As I roam around in my chaotic world my thoughts cascade and whilst they are current they seem quite important and consequential. But moments later something else seems just as important. As time goes by all these thoughts seem like junk in an attic. On the one hand they are a pile of clutter and on the other hand they are all unique, possibly useful, and they certainly don't want chucking away.
What thoughts? Well the funny thing is that most of the time I can't remember. It is like one of those dreams that you know you've had but you can't quite recall.
However I am confident that they all have their place in my life and there is significance in them even if I can't see it myself. Like all that stuff in the attic.
"So when exactly are you going to take personal responsibility for the actions you take on behalf of someone else?"
Like that. It was with respect to an imagined pharmacist's response to my claim that the Tax Credit people had screwed up and not sent the replacement prescription exemption card. I imagined that they would say that they couldn't give me the prescription without charge if I didn't have the card. So do I get needlessly ill because someone else has screwed up? The concept extends to numerous people in positions of making decisions on behalf of organisations like bank clerks and policemen.
But then there are the less easy to grasp notions like when I ponder how a human might imagine what a cow seems like to a fly. I heard once of a native American idea that one should try to imagine what it is like being various animals. I think the idea was that by imagining what it is like to be a snake one can master the art of patience and stealth in stalking one's prey. We are intuitively empathetic - some more than others - and it is quite natural to try to imagine what it feels like being something else. In fact we do not generally think highly of people who can't even imagine what it is like to be another person. But another layer to this idea is to imagine what it is like being another animal, like a fly, imagining what it is like to be another animal, like a cow. But to start with one has to get an idea of what a cow seems like to a fly.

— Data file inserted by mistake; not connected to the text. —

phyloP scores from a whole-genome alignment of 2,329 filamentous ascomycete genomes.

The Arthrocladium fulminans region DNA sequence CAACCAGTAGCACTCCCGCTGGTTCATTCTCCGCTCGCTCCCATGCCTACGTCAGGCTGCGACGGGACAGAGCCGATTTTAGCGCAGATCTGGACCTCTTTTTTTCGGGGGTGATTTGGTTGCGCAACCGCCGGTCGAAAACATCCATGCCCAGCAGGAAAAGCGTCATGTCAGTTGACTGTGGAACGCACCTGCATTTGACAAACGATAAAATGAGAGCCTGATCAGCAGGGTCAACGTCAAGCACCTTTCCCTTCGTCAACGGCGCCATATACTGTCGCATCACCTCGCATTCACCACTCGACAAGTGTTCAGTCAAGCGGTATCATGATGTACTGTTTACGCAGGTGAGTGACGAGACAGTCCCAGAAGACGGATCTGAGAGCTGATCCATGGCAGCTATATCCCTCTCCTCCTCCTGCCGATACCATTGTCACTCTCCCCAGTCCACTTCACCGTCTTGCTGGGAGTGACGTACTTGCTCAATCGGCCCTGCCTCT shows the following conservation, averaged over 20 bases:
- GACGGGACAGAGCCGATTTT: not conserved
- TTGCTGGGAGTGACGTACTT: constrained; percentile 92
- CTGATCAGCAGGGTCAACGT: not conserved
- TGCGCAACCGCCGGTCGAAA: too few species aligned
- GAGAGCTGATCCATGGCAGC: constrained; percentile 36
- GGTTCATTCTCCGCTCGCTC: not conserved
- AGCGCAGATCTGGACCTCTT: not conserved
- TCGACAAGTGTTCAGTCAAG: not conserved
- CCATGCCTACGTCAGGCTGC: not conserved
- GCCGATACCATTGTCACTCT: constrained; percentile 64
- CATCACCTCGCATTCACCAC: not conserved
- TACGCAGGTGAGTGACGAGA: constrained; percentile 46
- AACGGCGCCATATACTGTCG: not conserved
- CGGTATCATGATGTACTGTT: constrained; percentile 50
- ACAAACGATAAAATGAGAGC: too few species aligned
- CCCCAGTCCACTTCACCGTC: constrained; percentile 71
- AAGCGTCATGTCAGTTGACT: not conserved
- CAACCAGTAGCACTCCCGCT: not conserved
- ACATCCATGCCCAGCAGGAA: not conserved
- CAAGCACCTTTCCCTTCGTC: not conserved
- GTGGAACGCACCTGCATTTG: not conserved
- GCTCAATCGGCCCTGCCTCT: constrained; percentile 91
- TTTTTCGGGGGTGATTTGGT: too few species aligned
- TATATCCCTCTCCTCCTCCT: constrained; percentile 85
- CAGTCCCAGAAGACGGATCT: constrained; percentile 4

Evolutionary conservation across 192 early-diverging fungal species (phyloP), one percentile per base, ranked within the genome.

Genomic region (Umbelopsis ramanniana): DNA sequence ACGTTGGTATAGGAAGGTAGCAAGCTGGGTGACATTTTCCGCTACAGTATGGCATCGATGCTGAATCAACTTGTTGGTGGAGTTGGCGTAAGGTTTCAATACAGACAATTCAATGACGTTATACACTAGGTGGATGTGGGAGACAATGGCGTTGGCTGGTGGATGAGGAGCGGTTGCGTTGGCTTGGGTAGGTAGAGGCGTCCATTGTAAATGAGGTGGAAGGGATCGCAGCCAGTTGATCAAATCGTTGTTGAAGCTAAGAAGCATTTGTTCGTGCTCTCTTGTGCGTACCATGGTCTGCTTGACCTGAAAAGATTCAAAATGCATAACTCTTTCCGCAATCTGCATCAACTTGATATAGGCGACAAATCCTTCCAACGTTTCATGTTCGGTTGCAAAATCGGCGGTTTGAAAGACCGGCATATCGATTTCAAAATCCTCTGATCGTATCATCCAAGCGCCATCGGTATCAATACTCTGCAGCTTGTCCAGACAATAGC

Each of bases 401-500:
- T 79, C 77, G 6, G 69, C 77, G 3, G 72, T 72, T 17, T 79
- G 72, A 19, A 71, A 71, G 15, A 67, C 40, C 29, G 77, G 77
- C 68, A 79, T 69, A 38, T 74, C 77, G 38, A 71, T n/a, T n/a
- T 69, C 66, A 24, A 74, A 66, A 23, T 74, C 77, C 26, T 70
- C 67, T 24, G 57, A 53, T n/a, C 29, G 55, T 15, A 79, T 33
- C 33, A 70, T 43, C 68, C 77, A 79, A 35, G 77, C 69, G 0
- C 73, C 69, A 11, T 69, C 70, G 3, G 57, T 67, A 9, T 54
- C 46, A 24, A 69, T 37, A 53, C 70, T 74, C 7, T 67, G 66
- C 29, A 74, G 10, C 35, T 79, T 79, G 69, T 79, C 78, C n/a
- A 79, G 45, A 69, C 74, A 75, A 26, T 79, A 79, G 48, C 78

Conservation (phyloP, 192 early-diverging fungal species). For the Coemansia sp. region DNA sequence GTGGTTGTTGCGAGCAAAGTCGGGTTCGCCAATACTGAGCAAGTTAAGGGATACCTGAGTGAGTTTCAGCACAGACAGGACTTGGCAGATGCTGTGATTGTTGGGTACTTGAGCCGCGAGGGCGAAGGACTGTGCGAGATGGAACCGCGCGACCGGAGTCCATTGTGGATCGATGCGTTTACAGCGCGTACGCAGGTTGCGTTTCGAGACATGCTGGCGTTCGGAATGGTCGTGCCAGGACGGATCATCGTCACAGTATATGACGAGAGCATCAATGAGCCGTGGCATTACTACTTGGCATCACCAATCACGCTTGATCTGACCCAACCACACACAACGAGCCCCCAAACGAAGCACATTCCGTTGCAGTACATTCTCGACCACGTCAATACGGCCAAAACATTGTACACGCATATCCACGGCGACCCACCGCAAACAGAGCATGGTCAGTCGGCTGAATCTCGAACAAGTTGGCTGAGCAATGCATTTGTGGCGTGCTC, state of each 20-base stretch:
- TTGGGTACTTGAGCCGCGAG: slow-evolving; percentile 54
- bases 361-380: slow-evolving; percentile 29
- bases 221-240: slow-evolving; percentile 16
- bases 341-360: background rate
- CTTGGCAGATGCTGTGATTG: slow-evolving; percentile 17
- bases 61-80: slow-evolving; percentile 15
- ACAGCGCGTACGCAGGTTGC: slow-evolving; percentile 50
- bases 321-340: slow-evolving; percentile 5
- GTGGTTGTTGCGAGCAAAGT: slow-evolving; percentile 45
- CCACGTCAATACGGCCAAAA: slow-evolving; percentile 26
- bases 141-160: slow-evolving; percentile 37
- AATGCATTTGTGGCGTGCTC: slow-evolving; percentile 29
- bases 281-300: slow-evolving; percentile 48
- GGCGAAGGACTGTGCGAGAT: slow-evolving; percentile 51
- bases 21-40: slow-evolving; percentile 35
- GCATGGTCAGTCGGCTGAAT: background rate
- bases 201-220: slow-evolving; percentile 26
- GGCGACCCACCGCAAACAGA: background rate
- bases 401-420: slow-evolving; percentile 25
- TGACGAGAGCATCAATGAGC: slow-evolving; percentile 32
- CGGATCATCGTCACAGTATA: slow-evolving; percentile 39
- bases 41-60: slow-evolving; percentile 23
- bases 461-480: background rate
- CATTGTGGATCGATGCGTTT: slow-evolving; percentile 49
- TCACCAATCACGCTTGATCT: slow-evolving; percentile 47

It reminds me of what is called indirection in software. It is like an index to an index. So you have a list where the seventh item points to an index. That index currently contains the reference to the ninth item in a list. But this second index might be altered by some other criteria and the 9 might be replaced by 22. Now the seventh item in the original index points to the twenty second item in a list and not the ninth as before. This indirection can be very deep and complex. I guess one could try to imagine what it is like being a fly imagining what it is like being a cow imagining what it is like to be a human.
There is a purpose to all of this and it is not to discover what a fly thinks. The purpose is to become familiar with the practice of considering various complex points of view.
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